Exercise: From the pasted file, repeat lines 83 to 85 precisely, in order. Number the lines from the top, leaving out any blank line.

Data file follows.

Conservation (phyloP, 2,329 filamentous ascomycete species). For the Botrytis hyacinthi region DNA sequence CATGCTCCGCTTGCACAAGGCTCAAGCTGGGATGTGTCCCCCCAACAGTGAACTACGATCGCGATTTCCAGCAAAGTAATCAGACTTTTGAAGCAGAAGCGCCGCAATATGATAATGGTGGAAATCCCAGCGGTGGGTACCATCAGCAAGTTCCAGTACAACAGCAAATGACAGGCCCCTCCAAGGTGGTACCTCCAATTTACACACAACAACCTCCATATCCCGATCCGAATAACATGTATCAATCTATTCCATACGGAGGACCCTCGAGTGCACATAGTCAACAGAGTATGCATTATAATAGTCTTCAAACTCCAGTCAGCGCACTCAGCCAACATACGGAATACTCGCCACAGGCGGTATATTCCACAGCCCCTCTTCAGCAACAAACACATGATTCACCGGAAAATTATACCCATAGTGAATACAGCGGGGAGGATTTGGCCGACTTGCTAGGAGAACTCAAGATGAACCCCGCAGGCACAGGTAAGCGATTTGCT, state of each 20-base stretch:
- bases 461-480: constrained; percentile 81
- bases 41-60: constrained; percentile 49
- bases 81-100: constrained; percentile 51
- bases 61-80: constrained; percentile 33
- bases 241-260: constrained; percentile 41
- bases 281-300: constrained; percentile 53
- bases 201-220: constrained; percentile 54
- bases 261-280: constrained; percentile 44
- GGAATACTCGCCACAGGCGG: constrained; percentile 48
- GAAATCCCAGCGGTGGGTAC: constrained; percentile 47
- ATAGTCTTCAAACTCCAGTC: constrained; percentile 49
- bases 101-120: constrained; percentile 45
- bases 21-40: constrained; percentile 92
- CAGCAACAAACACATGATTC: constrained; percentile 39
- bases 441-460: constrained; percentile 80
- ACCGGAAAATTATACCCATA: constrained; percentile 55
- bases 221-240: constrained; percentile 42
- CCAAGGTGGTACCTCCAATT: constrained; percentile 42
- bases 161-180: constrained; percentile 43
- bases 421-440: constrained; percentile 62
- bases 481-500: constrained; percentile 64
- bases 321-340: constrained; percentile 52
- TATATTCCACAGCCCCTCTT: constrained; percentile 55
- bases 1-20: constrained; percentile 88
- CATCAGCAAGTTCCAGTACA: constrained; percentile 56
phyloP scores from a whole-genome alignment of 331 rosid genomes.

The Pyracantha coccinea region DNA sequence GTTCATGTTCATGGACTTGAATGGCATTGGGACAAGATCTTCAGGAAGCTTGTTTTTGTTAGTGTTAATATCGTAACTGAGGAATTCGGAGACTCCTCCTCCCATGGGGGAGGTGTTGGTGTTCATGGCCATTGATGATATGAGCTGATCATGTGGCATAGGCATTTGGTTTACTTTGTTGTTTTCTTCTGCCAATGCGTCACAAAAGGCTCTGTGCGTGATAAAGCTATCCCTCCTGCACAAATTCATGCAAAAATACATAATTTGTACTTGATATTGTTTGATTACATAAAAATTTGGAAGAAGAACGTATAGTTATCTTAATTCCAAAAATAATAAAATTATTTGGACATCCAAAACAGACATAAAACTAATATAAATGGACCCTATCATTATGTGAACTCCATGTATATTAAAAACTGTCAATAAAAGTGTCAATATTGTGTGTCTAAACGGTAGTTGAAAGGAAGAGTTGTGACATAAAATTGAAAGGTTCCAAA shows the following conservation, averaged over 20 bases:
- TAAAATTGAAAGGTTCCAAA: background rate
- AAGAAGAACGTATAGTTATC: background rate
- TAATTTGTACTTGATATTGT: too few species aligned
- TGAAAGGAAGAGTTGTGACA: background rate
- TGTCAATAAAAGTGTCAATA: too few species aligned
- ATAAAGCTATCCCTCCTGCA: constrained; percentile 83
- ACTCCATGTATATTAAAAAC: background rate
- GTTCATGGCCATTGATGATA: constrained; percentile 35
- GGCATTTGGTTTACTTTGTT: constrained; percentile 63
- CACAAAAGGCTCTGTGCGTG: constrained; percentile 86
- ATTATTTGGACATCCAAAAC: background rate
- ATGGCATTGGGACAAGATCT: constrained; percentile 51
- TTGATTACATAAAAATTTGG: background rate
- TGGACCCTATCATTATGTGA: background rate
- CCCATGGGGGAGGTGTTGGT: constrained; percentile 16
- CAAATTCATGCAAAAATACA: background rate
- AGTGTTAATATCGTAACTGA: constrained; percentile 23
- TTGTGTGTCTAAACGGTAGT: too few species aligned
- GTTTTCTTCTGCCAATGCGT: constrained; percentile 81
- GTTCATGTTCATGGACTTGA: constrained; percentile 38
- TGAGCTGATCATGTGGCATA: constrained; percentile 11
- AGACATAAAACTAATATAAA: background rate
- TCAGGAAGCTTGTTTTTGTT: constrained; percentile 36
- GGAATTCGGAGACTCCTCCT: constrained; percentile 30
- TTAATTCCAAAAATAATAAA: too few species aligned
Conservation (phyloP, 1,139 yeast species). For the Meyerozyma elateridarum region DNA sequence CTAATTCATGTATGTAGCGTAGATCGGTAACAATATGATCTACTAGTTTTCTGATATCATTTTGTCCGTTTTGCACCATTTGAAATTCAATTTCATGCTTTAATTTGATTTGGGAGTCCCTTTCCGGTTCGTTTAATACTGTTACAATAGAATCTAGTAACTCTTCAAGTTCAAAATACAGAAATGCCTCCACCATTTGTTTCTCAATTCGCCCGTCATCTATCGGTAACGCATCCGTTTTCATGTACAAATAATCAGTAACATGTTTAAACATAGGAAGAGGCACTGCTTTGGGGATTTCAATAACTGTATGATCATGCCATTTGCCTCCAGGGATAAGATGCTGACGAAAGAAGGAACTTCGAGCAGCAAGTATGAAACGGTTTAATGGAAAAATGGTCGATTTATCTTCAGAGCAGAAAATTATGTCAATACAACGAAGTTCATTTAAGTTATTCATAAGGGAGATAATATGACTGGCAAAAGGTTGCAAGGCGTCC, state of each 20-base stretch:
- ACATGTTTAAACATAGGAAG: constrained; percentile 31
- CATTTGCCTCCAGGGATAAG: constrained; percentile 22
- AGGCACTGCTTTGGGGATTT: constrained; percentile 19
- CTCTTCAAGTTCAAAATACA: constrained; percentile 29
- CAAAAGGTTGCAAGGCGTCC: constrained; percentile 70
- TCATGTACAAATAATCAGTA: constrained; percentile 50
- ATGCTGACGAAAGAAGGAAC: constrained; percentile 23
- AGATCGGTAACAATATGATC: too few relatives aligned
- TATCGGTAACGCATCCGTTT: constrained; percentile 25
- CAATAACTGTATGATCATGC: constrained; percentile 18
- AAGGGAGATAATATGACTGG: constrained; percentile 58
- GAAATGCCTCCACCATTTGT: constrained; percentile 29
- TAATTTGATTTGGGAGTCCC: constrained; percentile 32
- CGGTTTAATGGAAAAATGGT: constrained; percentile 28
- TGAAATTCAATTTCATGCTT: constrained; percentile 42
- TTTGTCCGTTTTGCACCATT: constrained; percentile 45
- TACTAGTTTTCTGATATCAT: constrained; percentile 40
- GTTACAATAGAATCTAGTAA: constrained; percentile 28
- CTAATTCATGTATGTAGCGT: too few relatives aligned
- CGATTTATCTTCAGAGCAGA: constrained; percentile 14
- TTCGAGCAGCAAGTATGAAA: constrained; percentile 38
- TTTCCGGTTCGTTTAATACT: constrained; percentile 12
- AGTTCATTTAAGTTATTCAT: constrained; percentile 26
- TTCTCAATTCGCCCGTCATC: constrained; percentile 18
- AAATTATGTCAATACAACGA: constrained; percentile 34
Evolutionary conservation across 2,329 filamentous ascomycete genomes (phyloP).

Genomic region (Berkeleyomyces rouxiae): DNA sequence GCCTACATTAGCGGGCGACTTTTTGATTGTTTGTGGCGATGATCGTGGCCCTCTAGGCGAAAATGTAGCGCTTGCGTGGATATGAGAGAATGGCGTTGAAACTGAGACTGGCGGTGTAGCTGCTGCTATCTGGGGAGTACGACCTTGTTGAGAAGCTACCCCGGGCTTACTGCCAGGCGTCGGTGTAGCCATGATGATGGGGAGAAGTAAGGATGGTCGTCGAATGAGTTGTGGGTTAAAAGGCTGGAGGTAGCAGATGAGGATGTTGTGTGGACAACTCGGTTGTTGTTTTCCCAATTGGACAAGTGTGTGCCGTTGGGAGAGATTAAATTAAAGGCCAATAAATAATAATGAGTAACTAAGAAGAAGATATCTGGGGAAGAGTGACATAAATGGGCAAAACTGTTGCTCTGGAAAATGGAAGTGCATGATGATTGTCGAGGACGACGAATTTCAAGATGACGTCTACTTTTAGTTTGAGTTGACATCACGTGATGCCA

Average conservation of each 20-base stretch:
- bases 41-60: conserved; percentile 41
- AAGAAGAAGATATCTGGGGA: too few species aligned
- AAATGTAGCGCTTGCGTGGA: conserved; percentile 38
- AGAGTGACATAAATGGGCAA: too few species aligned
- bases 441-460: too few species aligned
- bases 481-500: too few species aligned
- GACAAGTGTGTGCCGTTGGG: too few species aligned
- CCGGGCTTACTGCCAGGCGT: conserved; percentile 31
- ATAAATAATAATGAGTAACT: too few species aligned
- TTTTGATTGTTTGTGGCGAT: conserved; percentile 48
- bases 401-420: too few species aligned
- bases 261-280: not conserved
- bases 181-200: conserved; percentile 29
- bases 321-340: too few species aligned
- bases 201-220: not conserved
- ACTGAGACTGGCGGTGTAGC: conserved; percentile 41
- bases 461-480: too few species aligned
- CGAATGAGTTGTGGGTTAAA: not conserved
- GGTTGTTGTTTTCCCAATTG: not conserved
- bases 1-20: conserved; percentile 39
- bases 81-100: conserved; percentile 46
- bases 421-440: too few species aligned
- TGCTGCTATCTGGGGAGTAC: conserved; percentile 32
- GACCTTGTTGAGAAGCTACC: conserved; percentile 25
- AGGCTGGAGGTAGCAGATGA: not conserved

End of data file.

- bases 41-60: conserved; percentile 41
- AAGAAGAAGATATCTGGGGA: too few species aligned
- AAATGTAGCGCTTGCGTGGA: conserved; percentile 38